Making chocolate

I took a tour of Che’il Mayan Chocolate, which included an organic cacao farm and a tiny factory where they make chocolate. I am not sure it qualifies as a factory, but they make do make a small amount of chocolate there as well as some chocolate products like nibs, cocoa powder, and cacao tea. The tour was fascinating, and the following is a brief synopsis. It all starts off with a cacao tree.

Cacao tree

Cacao tree

The beginning of the deliciousness that is chocolate starts with a tiny, little flower.

Cacao flower

Cacao flower

When the flower is fertilized, a giant fruit or seed pod forms. The flowers bloom for months, and hence seed pods form and grow at different times.

Unripe cacao fruit or seed pod

Unripe cacao fruit or seed pod

The seed pods ripen to a yellow or red color depending on the specific cacao tree species.

Ripe cacao fruit or seed pods

Ripe cacao fruit or seed pods

Inside the seed pods are cacao beans covered in a white pulp. We got to take a bean and suck the pulp. The pulp was quite tasty with sort of a creamy, light fruit taste.

Cacao seed pod with seeds covered in white pulp

Cacao seed pod with beans covered in white pulp

The beans have a dark brown interior.

Cacao seed pods with seeds covered in pulp in upper half and seeds we sucked pulp off of in lower half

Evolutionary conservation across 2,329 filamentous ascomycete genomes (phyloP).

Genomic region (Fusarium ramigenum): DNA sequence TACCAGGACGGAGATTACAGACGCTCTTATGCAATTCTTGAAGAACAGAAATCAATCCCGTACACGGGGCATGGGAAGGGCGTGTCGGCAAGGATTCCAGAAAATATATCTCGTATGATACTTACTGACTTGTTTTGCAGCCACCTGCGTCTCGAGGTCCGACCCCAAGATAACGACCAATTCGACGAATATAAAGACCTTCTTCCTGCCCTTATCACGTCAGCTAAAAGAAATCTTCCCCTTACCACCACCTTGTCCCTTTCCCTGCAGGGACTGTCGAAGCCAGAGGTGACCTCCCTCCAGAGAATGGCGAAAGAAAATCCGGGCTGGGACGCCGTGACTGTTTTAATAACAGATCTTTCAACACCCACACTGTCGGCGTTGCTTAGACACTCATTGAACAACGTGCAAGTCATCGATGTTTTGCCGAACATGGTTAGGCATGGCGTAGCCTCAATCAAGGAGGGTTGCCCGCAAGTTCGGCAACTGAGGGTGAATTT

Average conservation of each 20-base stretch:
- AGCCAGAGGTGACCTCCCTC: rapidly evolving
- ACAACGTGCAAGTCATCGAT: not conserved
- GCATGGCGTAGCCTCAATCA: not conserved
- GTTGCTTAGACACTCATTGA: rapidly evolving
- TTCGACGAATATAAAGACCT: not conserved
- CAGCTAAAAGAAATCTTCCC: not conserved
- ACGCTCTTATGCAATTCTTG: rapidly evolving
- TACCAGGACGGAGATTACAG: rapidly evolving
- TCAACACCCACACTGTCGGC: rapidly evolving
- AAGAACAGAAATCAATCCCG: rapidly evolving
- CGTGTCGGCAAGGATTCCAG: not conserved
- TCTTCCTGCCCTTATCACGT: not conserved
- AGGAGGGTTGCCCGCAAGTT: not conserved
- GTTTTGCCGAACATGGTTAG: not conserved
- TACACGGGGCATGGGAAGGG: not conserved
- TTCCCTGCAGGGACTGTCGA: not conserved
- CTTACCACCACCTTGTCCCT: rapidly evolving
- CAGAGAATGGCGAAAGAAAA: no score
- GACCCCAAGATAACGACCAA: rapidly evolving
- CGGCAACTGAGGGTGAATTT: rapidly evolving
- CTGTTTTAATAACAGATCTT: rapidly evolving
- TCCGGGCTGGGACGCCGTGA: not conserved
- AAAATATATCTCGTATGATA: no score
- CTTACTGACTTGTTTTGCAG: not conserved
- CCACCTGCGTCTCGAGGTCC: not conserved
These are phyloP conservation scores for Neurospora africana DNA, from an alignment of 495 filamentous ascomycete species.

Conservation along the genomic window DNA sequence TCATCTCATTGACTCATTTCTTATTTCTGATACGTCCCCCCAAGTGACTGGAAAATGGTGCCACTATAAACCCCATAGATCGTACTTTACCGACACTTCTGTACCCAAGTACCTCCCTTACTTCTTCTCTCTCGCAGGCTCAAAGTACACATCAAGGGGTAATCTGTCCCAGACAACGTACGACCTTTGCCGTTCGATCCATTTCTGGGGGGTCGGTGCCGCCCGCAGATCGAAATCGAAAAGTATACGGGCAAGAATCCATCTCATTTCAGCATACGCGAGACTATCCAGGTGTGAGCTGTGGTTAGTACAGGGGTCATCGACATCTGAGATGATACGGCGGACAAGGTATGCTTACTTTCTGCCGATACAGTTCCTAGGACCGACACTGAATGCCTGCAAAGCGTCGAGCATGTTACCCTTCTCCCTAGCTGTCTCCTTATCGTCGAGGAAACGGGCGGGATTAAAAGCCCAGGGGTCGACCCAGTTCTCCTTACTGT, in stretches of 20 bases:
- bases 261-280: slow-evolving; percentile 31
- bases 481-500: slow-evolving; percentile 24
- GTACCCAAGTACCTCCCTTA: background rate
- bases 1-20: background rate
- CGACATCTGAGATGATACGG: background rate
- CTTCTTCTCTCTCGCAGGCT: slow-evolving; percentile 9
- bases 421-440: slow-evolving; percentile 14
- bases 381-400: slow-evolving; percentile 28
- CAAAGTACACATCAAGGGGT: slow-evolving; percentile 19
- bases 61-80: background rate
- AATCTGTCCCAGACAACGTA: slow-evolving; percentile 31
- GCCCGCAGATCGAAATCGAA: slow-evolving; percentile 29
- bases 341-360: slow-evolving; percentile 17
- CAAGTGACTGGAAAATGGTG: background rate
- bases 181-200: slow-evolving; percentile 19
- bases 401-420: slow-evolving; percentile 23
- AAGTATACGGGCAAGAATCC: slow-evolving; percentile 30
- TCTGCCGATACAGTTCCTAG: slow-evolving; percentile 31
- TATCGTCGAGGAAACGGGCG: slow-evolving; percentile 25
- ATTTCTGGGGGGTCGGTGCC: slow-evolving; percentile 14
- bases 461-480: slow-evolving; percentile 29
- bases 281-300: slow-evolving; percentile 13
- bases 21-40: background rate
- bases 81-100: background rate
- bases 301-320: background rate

Cacao seed pods with beans covered in pulp in upper half and seeds we sucked pulp off of in lower half

The beans are first fermented in a box for several days. They are then roasted over low heat. In the photo below, the light beans (on the traditional Mayan grinding stone) are the beans that have not been roasted. The dark ones in the middle front bowl have been roasted. Cocoa butter is in the white bowl, and the bowl right in front of it are the shells from de-shelled beans. The shells are removed from the beans before roasting. After roasting the beans, they are ground into nibs, which can be seen in the bowl to the left of the cocoa butter.

Cacao seeds

Cacao beans

The nibs are placed on the stone and crushed.

Crushing cacao nibs

Crushing cacao nibs

Crushing cacao nibs

Crushing cacao nibs

The grinding motion with the stone pulverizes the nibs, and the pressure causes heat, which starts to melt the oils in the nibs. We got to taste it at this point, and the chocolate is rather bitter.

Crushing cacao nibs with liquid starting to form

Crushing cacao nibs with liquid starting to form

After quite a bit of grinding of the nibs, only liquid remains. Sugar and cocoa butter is added.

Adding sugar and cocoa butter

Adding sugar and cocoa butter

The mixture is ground more to mix everything. We got to taste the finished chocolate at this point again. It definitely was sweeter with the sugar, but to me, it still had a bitter after taste.

Finished dark chocolate blend

Finished dark chocolate blend

The liquid is then poured into forms and allowed to harden. These were put into a fridge to harden quickly.

Pouring chocolate into forms

Pouring chocolate into forms

The finished product. The mixture made was 70% cacao. It tasted a bit different from the dark chocolate I have had before. It also melted very quickly in my hands compared to store bought chocolate, which must have stabilizers or something. Interestingly, even though this was the same mixture as what I tasted before it was poured into the forms, after cooling and hardening, it had lost most if not all of the bitter after taste that I tasted with the liquid.

Finished chocolate bars

Finished chocolate bars

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